Posted 23 August 2017
This article published in The Conversation, makes the following argument: “The simple answer is that facts and rational arguments really aren’t very good at altering people’s beliefs”.
We often see this to be true on CamCheck, where facts simply will not alter people’s belief in a CAM, scam or other nonsense claim.
The author adds the following:
“Another reason we are so keen to believe in conspiracy theories is that we are social animals and our status in that society is much more important (from an evolutionary standpoint) than being right. Consequently we constantly compare our actions and beliefs to those of our peers, and then alter them to fit in. This means that if our social group believes something, we are more likely to follow the herd.”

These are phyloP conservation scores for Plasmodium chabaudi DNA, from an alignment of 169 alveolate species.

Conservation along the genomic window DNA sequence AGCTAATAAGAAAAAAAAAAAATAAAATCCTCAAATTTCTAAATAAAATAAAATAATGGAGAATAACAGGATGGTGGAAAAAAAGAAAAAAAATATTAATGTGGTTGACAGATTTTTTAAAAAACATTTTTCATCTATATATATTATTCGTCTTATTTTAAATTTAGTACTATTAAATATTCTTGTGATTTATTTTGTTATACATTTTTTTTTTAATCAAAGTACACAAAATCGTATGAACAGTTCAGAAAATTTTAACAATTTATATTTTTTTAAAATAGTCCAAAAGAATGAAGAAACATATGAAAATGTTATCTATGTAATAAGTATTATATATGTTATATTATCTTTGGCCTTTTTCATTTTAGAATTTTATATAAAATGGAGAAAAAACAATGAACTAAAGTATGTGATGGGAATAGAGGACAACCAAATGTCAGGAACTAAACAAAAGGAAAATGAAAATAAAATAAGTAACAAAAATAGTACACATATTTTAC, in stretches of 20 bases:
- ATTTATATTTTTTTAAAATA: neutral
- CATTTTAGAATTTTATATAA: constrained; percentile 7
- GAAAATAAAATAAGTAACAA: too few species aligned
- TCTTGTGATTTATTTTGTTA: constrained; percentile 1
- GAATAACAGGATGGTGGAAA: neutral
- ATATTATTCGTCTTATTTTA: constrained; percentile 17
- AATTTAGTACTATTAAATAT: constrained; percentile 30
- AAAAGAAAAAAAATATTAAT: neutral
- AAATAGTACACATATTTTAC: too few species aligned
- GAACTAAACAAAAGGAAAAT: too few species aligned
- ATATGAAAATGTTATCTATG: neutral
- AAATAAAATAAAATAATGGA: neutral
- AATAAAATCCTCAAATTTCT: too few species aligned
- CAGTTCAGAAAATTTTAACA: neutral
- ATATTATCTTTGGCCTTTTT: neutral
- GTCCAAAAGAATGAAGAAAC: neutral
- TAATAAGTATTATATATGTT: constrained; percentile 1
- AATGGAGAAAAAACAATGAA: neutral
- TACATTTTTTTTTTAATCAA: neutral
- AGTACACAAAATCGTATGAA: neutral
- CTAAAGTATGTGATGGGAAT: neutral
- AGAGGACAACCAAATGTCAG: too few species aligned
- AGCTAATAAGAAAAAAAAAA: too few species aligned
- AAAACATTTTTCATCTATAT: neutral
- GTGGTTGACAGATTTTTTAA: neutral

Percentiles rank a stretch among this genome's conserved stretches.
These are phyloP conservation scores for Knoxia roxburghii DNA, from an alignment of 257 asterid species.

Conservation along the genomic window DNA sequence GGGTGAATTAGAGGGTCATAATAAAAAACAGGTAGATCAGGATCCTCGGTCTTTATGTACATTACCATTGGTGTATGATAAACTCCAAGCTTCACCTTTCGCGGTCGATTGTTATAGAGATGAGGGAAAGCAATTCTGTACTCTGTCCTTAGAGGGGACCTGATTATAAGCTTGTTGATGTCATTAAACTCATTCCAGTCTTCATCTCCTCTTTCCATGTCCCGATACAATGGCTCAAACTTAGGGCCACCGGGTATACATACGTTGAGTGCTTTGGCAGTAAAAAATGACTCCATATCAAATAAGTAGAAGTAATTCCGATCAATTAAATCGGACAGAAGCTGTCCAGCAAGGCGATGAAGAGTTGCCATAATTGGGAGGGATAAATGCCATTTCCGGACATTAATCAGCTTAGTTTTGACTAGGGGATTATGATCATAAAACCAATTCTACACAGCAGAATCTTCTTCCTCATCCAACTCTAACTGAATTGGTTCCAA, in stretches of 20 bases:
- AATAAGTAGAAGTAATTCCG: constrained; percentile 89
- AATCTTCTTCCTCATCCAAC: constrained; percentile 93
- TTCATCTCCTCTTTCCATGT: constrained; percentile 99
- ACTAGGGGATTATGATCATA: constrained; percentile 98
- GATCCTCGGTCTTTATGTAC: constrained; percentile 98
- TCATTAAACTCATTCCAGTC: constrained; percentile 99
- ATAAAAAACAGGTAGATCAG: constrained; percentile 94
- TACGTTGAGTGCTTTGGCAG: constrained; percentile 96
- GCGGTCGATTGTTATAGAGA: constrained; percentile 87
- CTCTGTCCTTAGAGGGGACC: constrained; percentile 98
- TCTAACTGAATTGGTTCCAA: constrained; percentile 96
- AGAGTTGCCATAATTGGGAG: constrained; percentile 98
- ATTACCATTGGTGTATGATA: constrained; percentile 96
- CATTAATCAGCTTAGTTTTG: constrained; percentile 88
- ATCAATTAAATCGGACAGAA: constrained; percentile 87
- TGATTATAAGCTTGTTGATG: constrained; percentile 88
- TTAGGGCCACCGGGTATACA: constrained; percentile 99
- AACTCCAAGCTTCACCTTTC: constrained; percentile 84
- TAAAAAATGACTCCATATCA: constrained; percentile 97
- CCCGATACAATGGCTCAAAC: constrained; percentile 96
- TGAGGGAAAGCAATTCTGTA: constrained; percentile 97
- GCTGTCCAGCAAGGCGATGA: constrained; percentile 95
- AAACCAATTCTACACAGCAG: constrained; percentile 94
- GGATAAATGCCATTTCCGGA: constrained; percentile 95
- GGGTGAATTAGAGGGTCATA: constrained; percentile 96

“A related issue is the ever-present confirmation bias, that tendency for folks to seek out and believe the data that supports their views while discounting the stuff that doesn’t. “
The author is Prof Professor of Science Communication and Chemistry, University of Hull.
Read the full article in The Conversation